Investigating the death of a schoolgirl who jumped off a tall building, handsome cop Alan Kwok (David Wu Dai-Wai) is reluctantly partnered with his ex-girlfriend, Laura (Michelle Reis). What at first seems like a clear case of suicide comes into question when a teenage witness claims she saw a mysterious old woman menacing the victim. Alan and Laura follow a trail of clues that lead them to Pierre (Dayo Wong), an ex-cop now imprisoned in an insane asylum. He tells them about his last case involving Aunt Lung (Helena Law Lan), a sinister old crone who is supposedly using a black magic tome called “Complete Suicide Handbook” to compel people across Hong Kong to kill themselves.
Around the mid-to-late Nineties a number of Hong Kong films of varying genres dealt with anxieties surrounding the then British colony's imminent handover to mainland China, whether overtly as with Kirk Wong's satirical cop thriller Rock and Roll Cop (1994) or allegorically as was the case in Tsui Hark's searing fairytale Green Snake (1993). Despite making less of an impact than those big budget releases, July 13th was widely perceived as tackling the same themes given the philosophy motivating many of Aunt Lung's victims is that when hope is lost and seemingly no-one cares about your plight, suicide seems the only option. Instead of the usual rampaging ghosts and monsters the plot hinges on an embittered old woman who seems to believe Hong Kong residents have brought disaster on themselves through their selfish, materialistic ways. The film repeatedly highlights uncaring parents, indifferent bureaucrats and other money-mad locals with only the cop heroes (at one point carefully positioned beside the British flag) sympathetic to the suffering of the young, the disenfranchised and the poor.
Opening with an audacious P.O.V shot following a schoolgirl as she slowly ascends to the top of a tall building then plummets to her death, the film's stylish cinematography reflects an era when even Z-grade exploitation quickies boasted glossy visuals. With the budget too low to include the usual special effects set-pieces the film relies entirely on its impressive serpentine camerawork and evocative cinematography to weave a suitably ominous atmosphere of supernatural dread. As an actor Wellson Chin Sing-Wai appeared in several seminal kung fu films from actor-director Sammo Hung before making his mark as a director with Inspector Wears Skirts (1988), the first in a popular series of female-driven action comedies produced and choreographed by Jackie Chan. He dabbled in other genres but eventually settled into a run of quirky, low-budget horror movies including Ghostly Vixen (1990), Thou Shalt Not Swear (1993), The Third Full Moon (1994), The Day That Doesn't Exist (1995), The Era of Vampires (2002) and his most acclaimed effort in the genre, the deceptively silly-named Tamagotchi (1997).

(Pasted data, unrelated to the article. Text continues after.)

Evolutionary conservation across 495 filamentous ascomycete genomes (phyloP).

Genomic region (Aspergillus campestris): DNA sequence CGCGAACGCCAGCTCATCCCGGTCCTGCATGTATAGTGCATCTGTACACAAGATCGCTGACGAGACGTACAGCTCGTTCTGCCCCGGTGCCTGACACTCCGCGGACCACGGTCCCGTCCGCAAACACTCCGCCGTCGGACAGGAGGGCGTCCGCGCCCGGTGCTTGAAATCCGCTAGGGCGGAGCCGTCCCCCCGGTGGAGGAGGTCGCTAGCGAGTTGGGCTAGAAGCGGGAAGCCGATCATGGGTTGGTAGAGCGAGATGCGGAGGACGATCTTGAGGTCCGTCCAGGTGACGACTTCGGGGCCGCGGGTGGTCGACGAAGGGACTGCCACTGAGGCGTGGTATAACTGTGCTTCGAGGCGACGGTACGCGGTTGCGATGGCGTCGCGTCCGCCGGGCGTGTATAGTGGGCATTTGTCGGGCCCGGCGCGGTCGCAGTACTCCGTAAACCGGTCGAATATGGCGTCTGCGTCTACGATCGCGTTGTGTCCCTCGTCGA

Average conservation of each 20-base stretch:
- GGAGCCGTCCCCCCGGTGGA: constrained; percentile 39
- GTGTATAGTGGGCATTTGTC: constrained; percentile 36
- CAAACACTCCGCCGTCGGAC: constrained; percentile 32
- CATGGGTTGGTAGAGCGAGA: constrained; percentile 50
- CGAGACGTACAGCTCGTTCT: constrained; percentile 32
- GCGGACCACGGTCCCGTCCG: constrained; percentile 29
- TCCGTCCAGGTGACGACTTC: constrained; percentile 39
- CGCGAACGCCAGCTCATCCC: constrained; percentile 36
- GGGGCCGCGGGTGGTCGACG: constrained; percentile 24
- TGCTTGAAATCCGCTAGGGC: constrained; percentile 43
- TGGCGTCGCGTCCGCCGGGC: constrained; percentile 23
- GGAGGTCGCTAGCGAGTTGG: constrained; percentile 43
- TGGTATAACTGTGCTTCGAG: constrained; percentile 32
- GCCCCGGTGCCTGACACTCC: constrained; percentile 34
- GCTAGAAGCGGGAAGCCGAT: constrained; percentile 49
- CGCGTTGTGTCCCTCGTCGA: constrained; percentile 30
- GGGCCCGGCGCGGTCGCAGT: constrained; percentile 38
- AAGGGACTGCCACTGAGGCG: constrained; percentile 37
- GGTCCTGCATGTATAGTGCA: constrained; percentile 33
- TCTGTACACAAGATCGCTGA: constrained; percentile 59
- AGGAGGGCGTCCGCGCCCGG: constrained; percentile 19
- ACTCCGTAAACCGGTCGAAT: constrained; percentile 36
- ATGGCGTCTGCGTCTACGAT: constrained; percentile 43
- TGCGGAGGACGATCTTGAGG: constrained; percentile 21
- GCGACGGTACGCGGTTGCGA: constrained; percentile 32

While Chin Sing-Wai continued to improve as a horror filmmaker here his undeniable style and imagination is counterbalanced by a few clumsily staged scares and a streak of slapstick comedy that proves hit and miss. Much of the latter centres around the madcap antics of Dayo Wong's mental patient who literally bounces off the walls. Nevertheless the film deserves praise for bravely delving into a metaphysical debate and climaxes with a suspenseful sequence with the heroes struggling to prevent one of their number jumping off a bridge whilst fending off the crazy knife-wielding old bat. Following an interesting twist the coda manages to be both unsettling and moving with a heartening message about learning to value life no matter how brief or hard it might be.